June 25, 2012
What Does Everyone Have Against Homers?
A homer is a hit too, you know that? Eventually everyone will believe that.”—Joe Girardi
As much as most of us enjoy home runs, many of us can’t quite bring ourselves to trust them.
The Yankees have the best offense in baseball. Their .279 True Average entering last night trumped any other team’s. They haven’t scored the most runs in the majors, but that’s because of bad sequencing—they’ve hit very poorly in the clutch. Fortunately for Yankees fans, there’s no reason to expect that trend to continue. From here on out, they’ll keep hitting, and their hits will come at more opportune times. There’s really no reason to worry about the Yankees’ production at the plate.
That hasn’t stopped some people from worrying about it anyway. The Yankees, you see, hit a lot of home runs. And because they hit a lot of home runs, they score a high percentage of their runs when they hit them. A few years ago, Joe Sheehan dubbed the percentage of team runs scored via the homer the “Guillen Number,” in honor of Ozzie Guillen’s slugging White Sox. The Yankees’ Guillen Number before last night was 52.3 percent, over seven percent above the next-closest team’s (the Orioles, at 44.9 percent). That hasn’t prevented the team from posting the second-best record in baseball. Nor has it prevented some pundits from predicting their downfall.
This phenomenon is nothing new. Jay Jaffe wrote about it at the Pinstriped Bible over a year ago, when the Yankees were scoring a similar percentage of their runs via the homer and generating a similar amount of hand-wringing:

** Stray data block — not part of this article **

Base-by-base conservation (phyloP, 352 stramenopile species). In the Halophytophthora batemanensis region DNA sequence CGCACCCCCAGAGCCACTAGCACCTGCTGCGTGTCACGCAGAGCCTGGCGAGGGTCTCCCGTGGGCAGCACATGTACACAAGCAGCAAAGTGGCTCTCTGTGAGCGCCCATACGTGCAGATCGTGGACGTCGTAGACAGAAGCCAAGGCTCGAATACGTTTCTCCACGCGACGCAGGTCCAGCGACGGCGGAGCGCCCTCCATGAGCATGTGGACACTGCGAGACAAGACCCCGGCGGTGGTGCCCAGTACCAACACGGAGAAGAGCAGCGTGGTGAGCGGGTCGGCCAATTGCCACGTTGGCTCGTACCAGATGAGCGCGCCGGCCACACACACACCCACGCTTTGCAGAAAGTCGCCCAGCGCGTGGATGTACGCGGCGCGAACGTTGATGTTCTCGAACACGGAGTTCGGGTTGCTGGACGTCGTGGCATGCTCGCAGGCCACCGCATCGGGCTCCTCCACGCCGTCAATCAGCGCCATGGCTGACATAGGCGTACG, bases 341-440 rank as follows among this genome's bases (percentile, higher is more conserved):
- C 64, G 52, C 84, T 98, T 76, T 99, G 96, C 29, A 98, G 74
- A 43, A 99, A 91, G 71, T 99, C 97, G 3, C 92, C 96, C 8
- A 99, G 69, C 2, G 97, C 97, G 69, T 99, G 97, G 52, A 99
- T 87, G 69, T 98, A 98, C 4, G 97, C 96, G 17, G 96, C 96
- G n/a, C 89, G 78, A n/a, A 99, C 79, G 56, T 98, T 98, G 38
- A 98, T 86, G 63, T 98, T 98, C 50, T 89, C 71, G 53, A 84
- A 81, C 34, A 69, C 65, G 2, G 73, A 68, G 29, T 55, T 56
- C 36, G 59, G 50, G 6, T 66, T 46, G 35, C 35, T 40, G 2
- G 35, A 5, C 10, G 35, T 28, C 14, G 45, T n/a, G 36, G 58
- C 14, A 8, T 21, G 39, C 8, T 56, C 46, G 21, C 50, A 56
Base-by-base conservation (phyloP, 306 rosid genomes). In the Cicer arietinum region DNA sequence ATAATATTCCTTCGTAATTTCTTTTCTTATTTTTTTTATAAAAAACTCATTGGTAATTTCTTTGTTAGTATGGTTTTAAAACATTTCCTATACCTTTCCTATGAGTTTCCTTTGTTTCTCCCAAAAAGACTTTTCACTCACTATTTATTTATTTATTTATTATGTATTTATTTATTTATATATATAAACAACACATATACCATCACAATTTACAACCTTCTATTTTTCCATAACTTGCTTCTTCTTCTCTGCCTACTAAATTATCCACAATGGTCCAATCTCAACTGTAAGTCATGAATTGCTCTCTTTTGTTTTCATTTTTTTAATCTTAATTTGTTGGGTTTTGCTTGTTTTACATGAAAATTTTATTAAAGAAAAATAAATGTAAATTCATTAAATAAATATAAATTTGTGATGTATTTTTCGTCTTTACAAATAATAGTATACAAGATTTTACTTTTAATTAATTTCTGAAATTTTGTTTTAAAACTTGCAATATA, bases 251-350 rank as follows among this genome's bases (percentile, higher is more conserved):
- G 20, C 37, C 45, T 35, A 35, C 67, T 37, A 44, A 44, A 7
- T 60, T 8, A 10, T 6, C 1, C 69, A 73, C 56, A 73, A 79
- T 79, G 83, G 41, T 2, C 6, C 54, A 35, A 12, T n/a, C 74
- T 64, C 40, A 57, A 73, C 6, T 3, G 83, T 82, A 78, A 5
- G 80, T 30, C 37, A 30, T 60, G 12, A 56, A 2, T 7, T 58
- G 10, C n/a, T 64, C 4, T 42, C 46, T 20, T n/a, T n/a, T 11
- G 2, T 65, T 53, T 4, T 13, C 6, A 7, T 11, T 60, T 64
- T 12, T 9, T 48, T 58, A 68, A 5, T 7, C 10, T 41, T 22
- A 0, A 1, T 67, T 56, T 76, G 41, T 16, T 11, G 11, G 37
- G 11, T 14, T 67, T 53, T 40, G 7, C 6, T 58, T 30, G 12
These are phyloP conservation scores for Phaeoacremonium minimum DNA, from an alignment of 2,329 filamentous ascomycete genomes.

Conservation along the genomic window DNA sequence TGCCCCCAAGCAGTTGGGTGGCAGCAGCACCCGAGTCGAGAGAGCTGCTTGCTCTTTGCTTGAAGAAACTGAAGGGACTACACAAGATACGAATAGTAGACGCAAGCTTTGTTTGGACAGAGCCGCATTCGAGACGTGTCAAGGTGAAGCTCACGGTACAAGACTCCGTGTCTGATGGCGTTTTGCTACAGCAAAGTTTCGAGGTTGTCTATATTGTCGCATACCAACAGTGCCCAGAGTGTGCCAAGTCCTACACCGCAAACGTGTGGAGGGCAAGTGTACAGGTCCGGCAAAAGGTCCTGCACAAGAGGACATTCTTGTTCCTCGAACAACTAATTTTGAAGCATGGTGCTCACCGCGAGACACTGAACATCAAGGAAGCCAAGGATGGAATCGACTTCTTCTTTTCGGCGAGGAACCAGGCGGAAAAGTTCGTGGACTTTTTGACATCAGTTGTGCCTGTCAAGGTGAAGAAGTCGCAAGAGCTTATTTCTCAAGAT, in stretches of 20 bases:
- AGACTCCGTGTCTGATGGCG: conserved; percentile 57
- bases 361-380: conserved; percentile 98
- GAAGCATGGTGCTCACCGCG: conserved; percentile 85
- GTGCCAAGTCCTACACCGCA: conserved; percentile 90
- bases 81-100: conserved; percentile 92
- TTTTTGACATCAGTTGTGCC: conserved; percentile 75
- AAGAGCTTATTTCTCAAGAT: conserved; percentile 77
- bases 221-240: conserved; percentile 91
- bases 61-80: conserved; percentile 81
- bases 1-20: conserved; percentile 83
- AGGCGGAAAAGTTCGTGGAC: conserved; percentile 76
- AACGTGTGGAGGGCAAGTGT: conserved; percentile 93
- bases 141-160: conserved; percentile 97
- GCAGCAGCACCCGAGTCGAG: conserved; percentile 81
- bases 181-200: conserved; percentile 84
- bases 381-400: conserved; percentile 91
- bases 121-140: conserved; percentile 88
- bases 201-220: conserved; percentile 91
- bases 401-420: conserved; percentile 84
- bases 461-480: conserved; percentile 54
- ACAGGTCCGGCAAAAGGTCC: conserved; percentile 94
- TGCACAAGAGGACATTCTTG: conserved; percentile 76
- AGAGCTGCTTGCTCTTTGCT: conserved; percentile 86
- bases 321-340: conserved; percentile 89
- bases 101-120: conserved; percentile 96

According to the traditionalists, the best lineups manufacture runs. They don’t just have them handed to them with a single swing. They’re made up of a bunch of blue-collar batters who aren’t afraid to get their uniforms dirty. They steal and hit-and-run and sacrifice and squeeze and hit the ball to the right side to get the runner over.
Home runs aren’t hard-nosed. They make teams seem passive—people say that the Yankees “sit back and wait for a home run,” as if their offense were on welfare or about to go bankrupt if not for a bailout. As a species, we like to be in control, or at least to have the illusion of control. That’s why some travelers feel better about driving than they do about flying, even though planes are demonstrably safer. We like our teams to be in control, too, and teams that rely heavily on the homer are rarely a managerial move away from pushing a run across. They live and die by big swings, and when the big swing doesn’t come, they can’t do much to change their fate. So instead of praising their skill at scoring via the homer, people lament their struggles to score by other means.
Yesterday, the Yankees played the Mets, which meant that the game was on ESPN. ESPN’s Sunday Night Baseball broadcast team of Dan Shulman, Terry Francona, and Orel Hershiser (particularly Shulman and Francona) brought up the Yankees’ reliance on the home run early and often. It started in the top of the third, when Shulman and Francona had the following exchange:
One batter later, Nick Swisher hit a three-run homer to give the Yankees a 4-0 lead.
You’d think that would have been a sign. In the eighth, Robinson Cano added another home run to put the team ahead for good. Four of the Yankees’ six runs had come via the home run, and because of those six runs, they were winning the game. That didn’t stop the discussion from starting up again. Instead of portraying the homers in a positive light, the broadcasters chose to see them as an ominous sign:
This is what’s known as a narrative. Narratives require no evidence. They just have to sound convincing, and this one does, if you don’t think about it too hard. After all, home runs are harder to come by in October. If you can’t score without them, how are you going to score?